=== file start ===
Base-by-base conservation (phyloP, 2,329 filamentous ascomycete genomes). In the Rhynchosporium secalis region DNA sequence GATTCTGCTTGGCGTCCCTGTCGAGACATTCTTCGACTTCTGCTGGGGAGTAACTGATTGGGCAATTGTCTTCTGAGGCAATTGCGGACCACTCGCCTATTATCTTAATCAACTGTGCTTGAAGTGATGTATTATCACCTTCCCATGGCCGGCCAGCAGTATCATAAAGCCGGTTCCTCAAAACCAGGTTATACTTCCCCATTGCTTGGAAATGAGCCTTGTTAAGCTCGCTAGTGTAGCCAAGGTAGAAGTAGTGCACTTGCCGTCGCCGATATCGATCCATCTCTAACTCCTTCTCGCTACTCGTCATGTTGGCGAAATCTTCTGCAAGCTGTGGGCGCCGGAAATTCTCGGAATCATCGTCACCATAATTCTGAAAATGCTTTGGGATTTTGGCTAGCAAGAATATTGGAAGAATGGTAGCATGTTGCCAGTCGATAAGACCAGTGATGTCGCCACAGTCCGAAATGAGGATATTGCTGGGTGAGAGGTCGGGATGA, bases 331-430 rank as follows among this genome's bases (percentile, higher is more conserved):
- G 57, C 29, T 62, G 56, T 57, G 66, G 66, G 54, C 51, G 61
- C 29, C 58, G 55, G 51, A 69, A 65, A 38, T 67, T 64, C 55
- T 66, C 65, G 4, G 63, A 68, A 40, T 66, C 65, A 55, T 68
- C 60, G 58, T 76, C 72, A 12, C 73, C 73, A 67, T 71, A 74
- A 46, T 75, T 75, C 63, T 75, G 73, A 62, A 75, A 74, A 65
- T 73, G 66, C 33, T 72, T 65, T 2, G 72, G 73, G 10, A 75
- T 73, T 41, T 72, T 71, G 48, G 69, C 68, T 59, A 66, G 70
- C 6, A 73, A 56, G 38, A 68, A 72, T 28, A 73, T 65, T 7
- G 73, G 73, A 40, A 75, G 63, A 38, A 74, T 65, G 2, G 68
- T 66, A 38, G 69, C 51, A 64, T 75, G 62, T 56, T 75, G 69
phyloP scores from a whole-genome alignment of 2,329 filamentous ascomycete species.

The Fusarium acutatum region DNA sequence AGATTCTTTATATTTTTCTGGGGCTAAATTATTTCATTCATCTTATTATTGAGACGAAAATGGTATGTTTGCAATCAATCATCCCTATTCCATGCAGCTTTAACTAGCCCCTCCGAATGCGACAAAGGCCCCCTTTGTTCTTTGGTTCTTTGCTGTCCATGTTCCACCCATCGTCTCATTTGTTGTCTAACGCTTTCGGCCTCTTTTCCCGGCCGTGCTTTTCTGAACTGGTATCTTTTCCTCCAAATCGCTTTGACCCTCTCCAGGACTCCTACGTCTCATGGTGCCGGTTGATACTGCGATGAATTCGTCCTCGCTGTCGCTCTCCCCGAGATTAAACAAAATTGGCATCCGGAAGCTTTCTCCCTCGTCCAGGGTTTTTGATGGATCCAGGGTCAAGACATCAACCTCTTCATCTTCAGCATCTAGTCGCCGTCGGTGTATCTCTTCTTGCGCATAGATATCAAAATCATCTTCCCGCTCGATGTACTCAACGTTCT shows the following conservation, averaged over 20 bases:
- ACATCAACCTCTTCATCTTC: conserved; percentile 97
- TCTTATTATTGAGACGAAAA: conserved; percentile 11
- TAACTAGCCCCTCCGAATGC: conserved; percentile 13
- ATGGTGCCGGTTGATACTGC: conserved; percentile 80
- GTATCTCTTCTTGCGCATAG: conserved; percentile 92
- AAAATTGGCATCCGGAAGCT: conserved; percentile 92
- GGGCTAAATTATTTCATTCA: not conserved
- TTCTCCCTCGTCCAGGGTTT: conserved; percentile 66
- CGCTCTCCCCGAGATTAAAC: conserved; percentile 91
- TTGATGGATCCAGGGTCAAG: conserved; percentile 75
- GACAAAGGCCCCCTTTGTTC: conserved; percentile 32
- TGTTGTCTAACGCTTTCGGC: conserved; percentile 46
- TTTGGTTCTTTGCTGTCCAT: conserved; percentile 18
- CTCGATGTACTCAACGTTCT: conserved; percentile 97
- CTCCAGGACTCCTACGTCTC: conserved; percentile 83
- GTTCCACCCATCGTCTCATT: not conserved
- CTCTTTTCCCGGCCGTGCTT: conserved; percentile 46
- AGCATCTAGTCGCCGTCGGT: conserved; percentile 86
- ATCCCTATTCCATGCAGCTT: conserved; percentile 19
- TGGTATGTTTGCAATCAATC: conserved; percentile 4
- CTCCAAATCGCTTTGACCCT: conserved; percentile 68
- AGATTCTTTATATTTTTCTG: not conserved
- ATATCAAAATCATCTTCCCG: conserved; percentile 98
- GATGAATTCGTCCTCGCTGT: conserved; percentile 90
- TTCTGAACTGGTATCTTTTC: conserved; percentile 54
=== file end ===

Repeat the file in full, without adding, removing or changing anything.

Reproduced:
Base-by-base conservation (phyloP, 2,329 filamentous ascomycete genomes). In the Rhynchosporium secalis region DNA sequence GATTCTGCTTGGCGTCCCTGTCGAGACATTCTTCGACTTCTGCTGGGGAGTAACTGATTGGGCAATTGTCTTCTGAGGCAATTGCGGACCACTCGCCTATTATCTTAATCAACTGTGCTTGAAGTGATGTATTATCACCTTCCCATGGCCGGCCAGCAGTATCATAAAGCCGGTTCCTCAAAACCAGGTTATACTTCCCCATTGCTTGGAAATGAGCCTTGTTAAGCTCGCTAGTGTAGCCAAGGTAGAAGTAGTGCACTTGCCGTCGCCGATATCGATCCATCTCTAACTCCTTCTCGCTACTCGTCATGTTGGCGAAATCTTCTGCAAGCTGTGGGCGCCGGAAATTCTCGGAATCATCGTCACCATAATTCTGAAAATGCTTTGGGATTTTGGCTAGCAAGAATATTGGAAGAATGGTAGCATGTTGCCAGTCGATAAGACCAGTGATGTCGCCACAGTCCGAAATGAGGATATTGCTGGGTGAGAGGTCGGGATGA, bases 331-430 rank as follows among this genome's bases (percentile, higher is more conserved):
- G 57, C 29, T 62, G 56, T 57, G 66, G 66, G 54, C 51, G 61
- C 29, C 58, G 55, G 51, A 69, A 65, A 38, T 67, T 64, C 55
- T 66, C 65, G 4, G 63, A 68, A 40, T 66, C 65, A 55, T 68
- C 60, G 58, T 76, C 72, A 12, C 73, C 73, A 67, T 71, A 74
- A 46, T 75, T 75, C 63, T 75, G 73, A 62, A 75, A 74, A 65
- T 73, G 66, C 33, T 72, T 65, T 2, G 72, G 73, G 10, A 75
- T 73, T 41, T 72, T 71, G 48, G 69, C 68, T 59, A 66, G 70
- C 6, A 73, A 56, G 38, A 68, A 72, T 28, A 73, T 65, T 7
- G 73, G 73, A 40, A 75, G 63, A 38, A 74, T 65, G 2, G 68
- T 66, A 38, G 69, C 51, A 64, T 75, G 62, T 56, T 75, G 69
phyloP scores from a whole-genome alignment of 2,329 filamentous ascomycete species.

The Fusarium acutatum region DNA sequence AGATTCTTTATATTTTTCTGGGGCTAAATTATTTCATTCATCTTATTATTGAGACGAAAATGGTATGTTTGCAATCAATCATCCCTATTCCATGCAGCTTTAACTAGCCCCTCCGAATGCGACAAAGGCCCCCTTTGTTCTTTGGTTCTTTGCTGTCCATGTTCCACCCATCGTCTCATTTGTTGTCTAACGCTTTCGGCCTCTTTTCCCGGCCGTGCTTTTCTGAACTGGTATCTTTTCCTCCAAATCGCTTTGACCCTCTCCAGGACTCCTACGTCTCATGGTGCCGGTTGATACTGCGATGAATTCGTCCTCGCTGTCGCTCTCCCCGAGATTAAACAAAATTGGCATCCGGAAGCTTTCTCCCTCGTCCAGGGTTTTTGATGGATCCAGGGTCAAGACATCAACCTCTTCATCTTCAGCATCTAGTCGCCGTCGGTGTATCTCTTCTTGCGCATAGATATCAAAATCATCTTCCCGCTCGATGTACTCAACGTTCT shows the following conservation, averaged over 20 bases:
- ACATCAACCTCTTCATCTTC: conserved; percentile 97
- TCTTATTATTGAGACGAAAA: conserved; percentile 11
- TAACTAGCCCCTCCGAATGC: conserved; percentile 13
- ATGGTGCCGGTTGATACTGC: conserved; percentile 80
- GTATCTCTTCTTGCGCATAG: conserved; percentile 92
- AAAATTGGCATCCGGAAGCT: conserved; percentile 92
- GGGCTAAATTATTTCATTCA: not conserved
- TTCTCCCTCGTCCAGGGTTT: conserved; percentile 66
- CGCTCTCCCCGAGATTAAAC: conserved; percentile 91
- TTGATGGATCCAGGGTCAAG: conserved; percentile 75
- GACAAAGGCCCCCTTTGTTC: conserved; percentile 32
- TGTTGTCTAACGCTTTCGGC: conserved; percentile 46
- TTTGGTTCTTTGCTGTCCAT: conserved; percentile 18
- CTCGATGTACTCAACGTTCT: conserved; percentile 97
- CTCCAGGACTCCTACGTCTC: conserved; percentile 83
- GTTCCACCCATCGTCTCATT: not conserved
- CTCTTTTCCCGGCCGTGCTT: conserved; percentile 46
- AGCATCTAGTCGCCGTCGGT: conserved; percentile 86
- ATCCCTATTCCATGCAGCTT: conserved; percentile 19
- TGGTATGTTTGCAATCAATC: conserved; percentile 4
- CTCCAAATCGCTTTGACCCT: conserved; percentile 68
- AGATTCTTTATATTTTTCTG: not conserved
- ATATCAAAATCATCTTCCCG: conserved; percentile 98
- GATGAATTCGTCCTCGCTGT: conserved; percentile 90
- TTCTGAACTGGTATCTTTTC: conserved; percentile 54